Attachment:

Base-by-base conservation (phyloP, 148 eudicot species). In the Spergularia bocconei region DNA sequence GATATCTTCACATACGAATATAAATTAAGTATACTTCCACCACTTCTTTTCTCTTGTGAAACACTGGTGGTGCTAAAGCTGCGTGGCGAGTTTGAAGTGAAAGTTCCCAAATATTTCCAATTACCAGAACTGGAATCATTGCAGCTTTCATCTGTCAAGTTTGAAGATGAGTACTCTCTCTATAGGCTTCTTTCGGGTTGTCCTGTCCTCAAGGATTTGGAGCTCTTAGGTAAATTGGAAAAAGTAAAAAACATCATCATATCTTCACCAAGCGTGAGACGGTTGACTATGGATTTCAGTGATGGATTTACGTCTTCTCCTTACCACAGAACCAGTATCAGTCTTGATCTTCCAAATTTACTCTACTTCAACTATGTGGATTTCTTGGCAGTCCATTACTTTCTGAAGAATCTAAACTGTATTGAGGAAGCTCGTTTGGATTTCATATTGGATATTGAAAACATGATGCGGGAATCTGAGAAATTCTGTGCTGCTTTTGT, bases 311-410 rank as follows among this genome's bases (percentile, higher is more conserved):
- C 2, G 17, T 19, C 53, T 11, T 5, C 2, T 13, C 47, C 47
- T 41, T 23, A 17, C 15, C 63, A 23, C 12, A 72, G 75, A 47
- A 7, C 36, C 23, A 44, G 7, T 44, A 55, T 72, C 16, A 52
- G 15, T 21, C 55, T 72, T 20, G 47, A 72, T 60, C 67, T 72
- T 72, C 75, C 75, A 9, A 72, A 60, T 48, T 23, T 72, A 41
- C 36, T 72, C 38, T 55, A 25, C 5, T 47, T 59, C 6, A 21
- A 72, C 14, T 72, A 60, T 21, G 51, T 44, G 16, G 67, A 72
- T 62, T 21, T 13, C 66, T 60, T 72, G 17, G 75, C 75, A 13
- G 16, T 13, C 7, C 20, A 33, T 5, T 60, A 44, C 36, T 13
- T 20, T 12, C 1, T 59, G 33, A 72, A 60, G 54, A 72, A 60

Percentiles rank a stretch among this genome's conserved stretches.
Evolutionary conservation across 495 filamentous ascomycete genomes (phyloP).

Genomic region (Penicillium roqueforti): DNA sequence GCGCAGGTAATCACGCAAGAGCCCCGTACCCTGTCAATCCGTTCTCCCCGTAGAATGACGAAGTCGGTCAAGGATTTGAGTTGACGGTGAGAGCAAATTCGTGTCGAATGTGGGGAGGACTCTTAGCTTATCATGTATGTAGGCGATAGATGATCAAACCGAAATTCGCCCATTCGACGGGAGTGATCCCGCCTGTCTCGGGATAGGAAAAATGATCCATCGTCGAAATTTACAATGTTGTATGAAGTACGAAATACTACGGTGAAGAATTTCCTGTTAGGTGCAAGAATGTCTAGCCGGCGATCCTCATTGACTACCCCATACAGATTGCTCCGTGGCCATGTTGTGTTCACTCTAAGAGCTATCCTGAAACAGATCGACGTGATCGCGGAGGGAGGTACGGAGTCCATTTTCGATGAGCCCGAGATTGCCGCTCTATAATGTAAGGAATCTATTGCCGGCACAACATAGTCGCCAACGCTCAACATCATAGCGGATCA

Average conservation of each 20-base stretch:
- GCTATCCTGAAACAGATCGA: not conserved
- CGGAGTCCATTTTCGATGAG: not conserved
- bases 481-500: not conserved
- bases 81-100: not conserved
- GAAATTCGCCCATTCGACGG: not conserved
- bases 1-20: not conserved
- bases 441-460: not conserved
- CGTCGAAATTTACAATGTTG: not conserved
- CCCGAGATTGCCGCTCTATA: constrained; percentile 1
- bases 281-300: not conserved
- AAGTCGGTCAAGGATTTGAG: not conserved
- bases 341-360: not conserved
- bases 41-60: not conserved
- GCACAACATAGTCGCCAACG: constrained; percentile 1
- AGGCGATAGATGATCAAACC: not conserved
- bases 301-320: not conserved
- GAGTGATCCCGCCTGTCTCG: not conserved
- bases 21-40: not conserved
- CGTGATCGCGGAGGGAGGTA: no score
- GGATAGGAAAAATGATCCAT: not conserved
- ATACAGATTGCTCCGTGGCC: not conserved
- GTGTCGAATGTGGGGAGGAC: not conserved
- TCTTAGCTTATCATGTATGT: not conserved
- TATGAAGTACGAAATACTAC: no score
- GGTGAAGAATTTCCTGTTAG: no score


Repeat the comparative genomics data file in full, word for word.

Base-by-base conservation (phyloP, 148 eudicot species). In the Spergularia bocconei region DNA sequence GATATCTTCACATACGAATATAAATTAAGTATACTTCCACCACTTCTTTTCTCTTGTGAAACACTGGTGGTGCTAAAGCTGCGTGGCGAGTTTGAAGTGAAAGTTCCCAAATATTTCCAATTACCAGAACTGGAATCATTGCAGCTTTCATCTGTCAAGTTTGAAGATGAGTACTCTCTCTATAGGCTTCTTTCGGGTTGTCCTGTCCTCAAGGATTTGGAGCTCTTAGGTAAATTGGAAAAAGTAAAAAACATCATCATATCTTCACCAAGCGTGAGACGGTTGACTATGGATTTCAGTGATGGATTTACGTCTTCTCCTTACCACAGAACCAGTATCAGTCTTGATCTTCCAAATTTACTCTACTTCAACTATGTGGATTTCTTGGCAGTCCATTACTTTCTGAAGAATCTAAACTGTATTGAGGAAGCTCGTTTGGATTTCATATTGGATATTGAAAACATGATGCGGGAATCTGAGAAATTCTGTGCTGCTTTTGT, bases 311-410 rank as follows among this genome's bases (percentile, higher is more conserved):
- C 2, G 17, T 19, C 53, T 11, T 5, C 2, T 13, C 47, C 47
- T 41, T 23, A 17, C 15, C 63, A 23, C 12, A 72, G 75, A 47
- A 7, C 36, C 23, A 44, G 7, T 44, A 55, T 72, C 16, A 52
- G 15, T 21, C 55, T 72, T 20, G 47, A 72, T 60, C 67, T 72
- T 72, C 75, C 75, A 9, A 72, A 60, T 48, T 23, T 72, A 41
- C 36, T 72, C 38, T 55, A 25, C 5, T 47, T 59, C 6, A 21
- A 72, C 14, T 72, A 60, T 21, G 51, T 44, G 16, G 67, A 72
- T 62, T 21, T 13, C 66, T 60, T 72, G 17, G 75, C 75, A 13
- G 16, T 13, C 7, C 20, A 33, T 5, T 60, A 44, C 36, T 13
- T 20, T 12, C 1, T 59, G 33, A 72, A 60, G 54, A 72, A 60

Percentiles rank a stretch among this genome's conserved stretches.
Evolutionary conservation across 495 filamentous ascomycete genomes (phyloP).

Genomic region (Penicillium roqueforti): DNA sequence GCGCAGGTAATCACGCAAGAGCCCCGTACCCTGTCAATCCGTTCTCCCCGTAGAATGACGAAGTCGGTCAAGGATTTGAGTTGACGGTGAGAGCAAATTCGTGTCGAATGTGGGGAGGACTCTTAGCTTATCATGTATGTAGGCGATAGATGATCAAACCGAAATTCGCCCATTCGACGGGAGTGATCCCGCCTGTCTCGGGATAGGAAAAATGATCCATCGTCGAAATTTACAATGTTGTATGAAGTACGAAATACTACGGTGAAGAATTTCCTGTTAGGTGCAAGAATGTCTAGCCGGCGATCCTCATTGACTACCCCATACAGATTGCTCCGTGGCCATGTTGTGTTCACTCTAAGAGCTATCCTGAAACAGATCGACGTGATCGCGGAGGGAGGTACGGAGTCCATTTTCGATGAGCCCGAGATTGCCGCTCTATAATGTAAGGAATCTATTGCCGGCACAACATAGTCGCCAACGCTCAACATCATAGCGGATCA

Average conservation of each 20-base stretch:
- GCTATCCTGAAACAGATCGA: not conserved
- CGGAGTCCATTTTCGATGAG: not conserved
- bases 481-500: not conserved
- bases 81-100: not conserved
- GAAATTCGCCCATTCGACGG: not conserved
- bases 1-20: not conserved
- bases 441-460: not conserved
- CGTCGAAATTTACAATGTTG: not conserved
- CCCGAGATTGCCGCTCTATA: constrained; percentile 1
- bases 281-300: not conserved
- AAGTCGGTCAAGGATTTGAG: not conserved
- bases 341-360: not conserved
- bases 41-60: not conserved
- GCACAACATAGTCGCCAACG: constrained; percentile 1
- AGGCGATAGATGATCAAACC: not conserved
- bases 301-320: not conserved
- GAGTGATCCCGCCTGTCTCG: not conserved
- bases 21-40: not conserved
- CGTGATCGCGGAGGGAGGTA: no score
- GGATAGGAAAAATGATCCAT: not conserved
- ATACAGATTGCTCCGTGGCC: not conserved
- GTGTCGAATGTGGGGAGGAC: not conserved
- TCTTAGCTTATCATGTATGT: not conserved
- TATGAAGTACGAAATACTAC: no score
- GGTGAAGAATTTCCTGTTAG: no score